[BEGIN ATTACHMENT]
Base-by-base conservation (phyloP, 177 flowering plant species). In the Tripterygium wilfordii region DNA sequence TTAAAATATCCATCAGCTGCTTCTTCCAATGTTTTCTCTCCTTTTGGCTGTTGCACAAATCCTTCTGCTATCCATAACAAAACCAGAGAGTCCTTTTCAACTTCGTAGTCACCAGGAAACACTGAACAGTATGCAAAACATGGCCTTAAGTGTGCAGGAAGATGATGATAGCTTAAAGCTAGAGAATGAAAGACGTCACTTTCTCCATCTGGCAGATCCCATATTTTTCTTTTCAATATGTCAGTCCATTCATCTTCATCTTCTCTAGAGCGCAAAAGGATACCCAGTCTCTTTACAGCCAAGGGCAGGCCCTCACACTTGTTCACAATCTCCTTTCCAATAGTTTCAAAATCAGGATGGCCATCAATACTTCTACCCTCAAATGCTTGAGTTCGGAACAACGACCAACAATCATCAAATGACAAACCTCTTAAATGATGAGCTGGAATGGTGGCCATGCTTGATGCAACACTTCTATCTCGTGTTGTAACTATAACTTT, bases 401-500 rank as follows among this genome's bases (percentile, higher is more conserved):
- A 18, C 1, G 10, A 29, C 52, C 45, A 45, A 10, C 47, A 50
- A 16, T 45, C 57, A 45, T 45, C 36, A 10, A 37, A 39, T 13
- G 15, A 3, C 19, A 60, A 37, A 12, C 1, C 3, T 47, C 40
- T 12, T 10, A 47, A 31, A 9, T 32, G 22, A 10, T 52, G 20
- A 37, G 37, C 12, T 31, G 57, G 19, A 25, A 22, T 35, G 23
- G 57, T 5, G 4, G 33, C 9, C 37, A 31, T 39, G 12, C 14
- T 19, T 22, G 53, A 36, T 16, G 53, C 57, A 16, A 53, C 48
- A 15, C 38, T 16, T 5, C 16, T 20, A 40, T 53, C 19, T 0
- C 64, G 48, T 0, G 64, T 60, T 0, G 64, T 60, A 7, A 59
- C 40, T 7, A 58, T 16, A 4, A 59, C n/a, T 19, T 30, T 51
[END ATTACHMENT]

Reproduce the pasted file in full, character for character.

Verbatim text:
Base-by-base conservation (phyloP, 177 flowering plant species). In the Tripterygium wilfordii region DNA sequence TTAAAATATCCATCAGCTGCTTCTTCCAATGTTTTCTCTCCTTTTGGCTGTTGCACAAATCCTTCTGCTATCCATAACAAAACCAGAGAGTCCTTTTCAACTTCGTAGTCACCAGGAAACACTGAACAGTATGCAAAACATGGCCTTAAGTGTGCAGGAAGATGATGATAGCTTAAAGCTAGAGAATGAAAGACGTCACTTTCTCCATCTGGCAGATCCCATATTTTTCTTTTCAATATGTCAGTCCATTCATCTTCATCTTCTCTAGAGCGCAAAAGGATACCCAGTCTCTTTACAGCCAAGGGCAGGCCCTCACACTTGTTCACAATCTCCTTTCCAATAGTTTCAAAATCAGGATGGCCATCAATACTTCTACCCTCAAATGCTTGAGTTCGGAACAACGACCAACAATCATCAAATGACAAACCTCTTAAATGATGAGCTGGAATGGTGGCCATGCTTGATGCAACACTTCTATCTCGTGTTGTAACTATAACTTT, bases 401-500 rank as follows among this genome's bases (percentile, higher is more conserved):
- A 18, C 1, G 10, A 29, C 52, C 45, A 45, A 10, C 47, A 50
- A 16, T 45, C 57, A 45, T 45, C 36, A 10, A 37, A 39, T 13
- G 15, A 3, C 19, A 60, A 37, A 12, C 1, C 3, T 47, C 40
- T 12, T 10, A 47, A 31, A 9, T 32, G 22, A 10, T 52, G 20
- A 37, G 37, C 12, T 31, G 57, G 19, A 25, A 22, T 35, G 23
- G 57, T 5, G 4, G 33, C 9, C 37, A 31, T 39, G 12, C 14
- T 19, T 22, G 53, A 36, T 16, G 53, C 57, A 16, A 53, C 48
- A 15, C 38, T 16, T 5, C 16, T 20, A 40, T 53, C 19, T 0
- C 64, G 48, T 0, G 64, T 60, T 0, G 64, T 60, A 7, A 59
- C 40, T 7, A 58, T 16, A 4, A 59, C n/a, T 19, T 30, T 51